Aside from weapon management, breakable weapons adds one more interesting facet to combat: the battle not fought. Enemies you defeat drop their weapons and shields and some spoils you can grab. These can be nice to build up over time, but sometimes they aren’t worth it for a specific battle. This encourages you to find ways to sneak around enemies or sometimes even run away from them so you don’t need to spend your resources. The game gives you a lot of possibilities for approaching combat, and having breakable weapons encourages you to explore them. You might find a way to make a fight easier by sneak attacking sleeping enemies or stealing their weapons before they can pick them up.

Worth noting, Link is relatively fragile in this game (and his voice makes me think he’s the most gentle Link yet). Enemies can often deplete most or all of your health with one or two mighty swings. Big hits will also send you tumbling, and you won’t be able to move until Link slowly rises to his feet. This means that you either need to keep healing items in plentiful supply, or you need to be careful in how you approach combat to avoid getting clobbered. The one major issue I have with this is that if you are defeated, you always get the same help text during the next loading screen advising you to be careful. If I fail to sneak by an enemy and am ready to try again, I don’t need to be reminded that jumping headlong into enemies is a bad idea!

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When enemies are defeated, they stay defeated until occasional moments when all enemies in the game are respawned. These moments will be obvious when you see them, and they’re spaced out enough that it gives you plenty of time to explore an area you’ve secured. This is a very reasonable way for respawns to be handled, and it’s only come back to bite me one time—I defeated a group of enemies, sat by their campfire to pass time, and they respawned around me when I was getting up to go again.

Cooking

New to this game is its cooking mechanic. You pick out a handful of ingredients, throw them in a pot you find somewhere, and see what you get. The more or better quality ingredients you use, the better the resulting dish or elixir turns out.

At first I started writing down recipes as I discovered them so I could remember the best dishes I found. Before long, I stopped doing this. That’s because the cooking system is based on pretty simple logic. If you mix food items together, you’ll get a food dish that restores health and might add an extra effect. If you cook insects or lizards with monster parts earned in combat, you get an elixir which adds an extra effect and might restore health.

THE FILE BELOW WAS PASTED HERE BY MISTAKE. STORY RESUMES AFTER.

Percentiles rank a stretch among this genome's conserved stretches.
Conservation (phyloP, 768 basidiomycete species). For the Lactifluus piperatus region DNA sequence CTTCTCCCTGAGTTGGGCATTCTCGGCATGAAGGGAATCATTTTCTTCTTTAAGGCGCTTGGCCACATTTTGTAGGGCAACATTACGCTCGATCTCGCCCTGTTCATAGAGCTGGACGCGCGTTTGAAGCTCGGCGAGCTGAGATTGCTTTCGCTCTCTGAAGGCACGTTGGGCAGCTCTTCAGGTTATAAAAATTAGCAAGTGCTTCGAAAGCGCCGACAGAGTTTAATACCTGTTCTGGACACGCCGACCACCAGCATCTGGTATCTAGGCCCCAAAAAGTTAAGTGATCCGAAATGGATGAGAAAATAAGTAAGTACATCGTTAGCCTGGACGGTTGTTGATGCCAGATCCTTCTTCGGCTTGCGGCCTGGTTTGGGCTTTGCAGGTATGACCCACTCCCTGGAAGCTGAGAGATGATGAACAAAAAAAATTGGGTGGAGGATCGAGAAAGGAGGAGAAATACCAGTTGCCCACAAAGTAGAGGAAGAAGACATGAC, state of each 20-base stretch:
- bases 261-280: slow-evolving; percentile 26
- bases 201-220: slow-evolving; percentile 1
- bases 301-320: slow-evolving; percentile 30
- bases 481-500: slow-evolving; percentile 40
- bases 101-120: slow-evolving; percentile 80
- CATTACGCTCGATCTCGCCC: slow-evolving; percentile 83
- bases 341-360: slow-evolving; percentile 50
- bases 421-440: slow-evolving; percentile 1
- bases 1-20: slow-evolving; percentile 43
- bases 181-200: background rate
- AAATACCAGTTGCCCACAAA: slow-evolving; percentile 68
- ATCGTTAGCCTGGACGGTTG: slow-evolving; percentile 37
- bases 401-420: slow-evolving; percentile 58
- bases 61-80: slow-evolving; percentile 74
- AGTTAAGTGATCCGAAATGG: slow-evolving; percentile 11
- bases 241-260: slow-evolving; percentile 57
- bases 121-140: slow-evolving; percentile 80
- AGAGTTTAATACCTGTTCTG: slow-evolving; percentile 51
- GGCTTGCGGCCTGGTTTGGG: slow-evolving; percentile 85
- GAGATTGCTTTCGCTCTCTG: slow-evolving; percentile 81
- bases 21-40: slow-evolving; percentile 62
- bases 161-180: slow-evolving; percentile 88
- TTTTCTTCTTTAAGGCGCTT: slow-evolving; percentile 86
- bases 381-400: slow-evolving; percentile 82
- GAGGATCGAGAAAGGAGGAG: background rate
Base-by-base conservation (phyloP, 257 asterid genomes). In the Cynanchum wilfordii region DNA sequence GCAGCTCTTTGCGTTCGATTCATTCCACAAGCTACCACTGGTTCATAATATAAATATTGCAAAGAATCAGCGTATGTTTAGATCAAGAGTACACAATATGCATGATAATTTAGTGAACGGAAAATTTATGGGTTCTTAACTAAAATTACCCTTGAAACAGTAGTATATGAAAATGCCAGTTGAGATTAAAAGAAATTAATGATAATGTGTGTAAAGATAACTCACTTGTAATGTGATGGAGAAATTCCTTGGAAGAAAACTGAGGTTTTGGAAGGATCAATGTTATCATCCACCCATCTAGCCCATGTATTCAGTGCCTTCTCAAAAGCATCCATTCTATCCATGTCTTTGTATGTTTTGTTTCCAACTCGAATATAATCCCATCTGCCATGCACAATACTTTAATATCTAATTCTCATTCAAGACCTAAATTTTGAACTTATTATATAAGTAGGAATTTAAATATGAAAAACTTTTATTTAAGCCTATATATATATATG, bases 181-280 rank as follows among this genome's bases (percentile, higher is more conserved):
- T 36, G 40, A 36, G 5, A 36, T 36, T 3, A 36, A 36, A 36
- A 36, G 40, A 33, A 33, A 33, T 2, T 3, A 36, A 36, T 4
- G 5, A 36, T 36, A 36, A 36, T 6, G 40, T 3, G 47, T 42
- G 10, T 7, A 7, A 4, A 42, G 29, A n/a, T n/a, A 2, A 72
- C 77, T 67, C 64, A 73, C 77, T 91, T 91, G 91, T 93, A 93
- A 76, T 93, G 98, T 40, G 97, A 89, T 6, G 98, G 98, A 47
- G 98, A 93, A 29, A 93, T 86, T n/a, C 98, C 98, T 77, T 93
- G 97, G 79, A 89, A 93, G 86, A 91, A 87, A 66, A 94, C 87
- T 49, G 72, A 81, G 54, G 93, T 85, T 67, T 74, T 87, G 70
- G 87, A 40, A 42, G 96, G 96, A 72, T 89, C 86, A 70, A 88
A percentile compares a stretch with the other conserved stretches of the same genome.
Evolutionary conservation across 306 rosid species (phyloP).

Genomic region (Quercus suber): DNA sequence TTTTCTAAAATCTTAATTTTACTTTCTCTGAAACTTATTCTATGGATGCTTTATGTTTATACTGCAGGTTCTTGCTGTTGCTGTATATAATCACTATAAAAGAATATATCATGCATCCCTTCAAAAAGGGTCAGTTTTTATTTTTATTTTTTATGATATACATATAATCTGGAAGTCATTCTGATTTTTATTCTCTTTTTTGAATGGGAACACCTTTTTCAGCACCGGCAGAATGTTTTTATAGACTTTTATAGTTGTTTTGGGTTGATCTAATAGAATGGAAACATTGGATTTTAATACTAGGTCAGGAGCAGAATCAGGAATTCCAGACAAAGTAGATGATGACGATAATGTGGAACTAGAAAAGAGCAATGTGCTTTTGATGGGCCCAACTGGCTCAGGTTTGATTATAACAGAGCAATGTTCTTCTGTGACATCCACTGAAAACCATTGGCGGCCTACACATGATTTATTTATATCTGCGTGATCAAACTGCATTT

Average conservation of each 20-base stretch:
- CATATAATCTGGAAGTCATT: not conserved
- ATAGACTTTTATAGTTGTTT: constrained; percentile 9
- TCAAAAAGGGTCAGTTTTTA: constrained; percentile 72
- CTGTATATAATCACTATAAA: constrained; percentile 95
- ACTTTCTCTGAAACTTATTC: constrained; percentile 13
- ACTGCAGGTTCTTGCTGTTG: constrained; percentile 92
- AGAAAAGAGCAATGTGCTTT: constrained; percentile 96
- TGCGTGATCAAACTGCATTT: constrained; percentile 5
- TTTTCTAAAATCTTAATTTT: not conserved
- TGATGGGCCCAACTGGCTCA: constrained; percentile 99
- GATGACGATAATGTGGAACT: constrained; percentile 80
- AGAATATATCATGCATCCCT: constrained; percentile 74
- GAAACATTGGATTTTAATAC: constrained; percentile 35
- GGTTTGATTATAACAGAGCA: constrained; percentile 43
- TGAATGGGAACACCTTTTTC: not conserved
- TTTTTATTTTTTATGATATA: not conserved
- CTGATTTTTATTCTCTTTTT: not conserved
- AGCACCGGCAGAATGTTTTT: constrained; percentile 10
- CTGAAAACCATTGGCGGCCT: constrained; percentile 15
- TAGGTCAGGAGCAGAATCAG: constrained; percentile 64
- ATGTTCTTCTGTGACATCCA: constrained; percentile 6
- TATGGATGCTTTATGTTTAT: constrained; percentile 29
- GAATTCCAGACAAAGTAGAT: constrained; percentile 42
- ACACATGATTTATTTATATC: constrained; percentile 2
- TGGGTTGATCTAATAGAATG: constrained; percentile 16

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Any dish or elixir can only grant one effect, so mixing too many will cancel some of them out. The more effect-granting ingredients you use, the stronger the result’s effect will be. The better quality ingredients you use, the longer the effect lasts. Recipes aren’t recorded anywhere in the game, though you can see how you made a specific dish by choosing it in your inventory before you use it. This means one less thing to worry about if you’re trying to 100% this game (which for the sake of your sanity is not a good idea to begin with).

Knowing the game had cooking frightened me at first because experimenting with this kind of system isn’t my strong suit. Finding out that it’s as simple and easy as it is was a welcome discovery!

Timeline

This one is just for long time fans of the series. The Zelda timeline doesn’t matter to me personally as I’d rather focus on each game’s story and quality individually, but it is fun to keep track of it. What surprised me is that I’ve seen references to previous games which are in separate timelines from each other. Some of my friends have also been surprised to see Ritos and Zoras at the same time because of the lore of where Ritos came from.

Because of some of the historic events we hear about in the game, it’s clear that any games taking place before this one are in this game’s distant past. DC Comics once had an event called Crisis on Infinite Earths where they took all of their timelines and combined them into a single one. Perhaps this game is Calamity on Infinite Hyrules or something. Makes as much sense as anything!

Switch Feature Integration

Even though this game was originally built for the Wii U, it’s been marketed more or less as the face of the Switch and is the main reason most early buyers picked up the console in the first place. Consider that the Switch is a console that can be played at home on a big screen or taken with you wherever you go. Consider also that when you’re at home, you might like to play for hours, but you may only be able to spare 15 minutes here and there while you’re out and about. On top of that, you may need to stop playing at any given moment when you’re in portable mode (such as arriving at your stop on a train or someone telling you they need your help).

This game fits this philosophy perfectly.

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Figuring your way through a shrine tends to be a good 15 minute task—if you can’t figure out the shrine in 15 minutes, it probably stumped you and will have you coming back later instead. I’ve also found that when I know where I want to go next, it takes roughly 15 minutes to get there. The very day I got the Switch proved to me that this worked as I was playing in short bursts on the go. But if you’re able to play for a longer period, finishing one shrine or conversation or reaching a new location will just leave you wanting to continue anyway. Switch and play your way.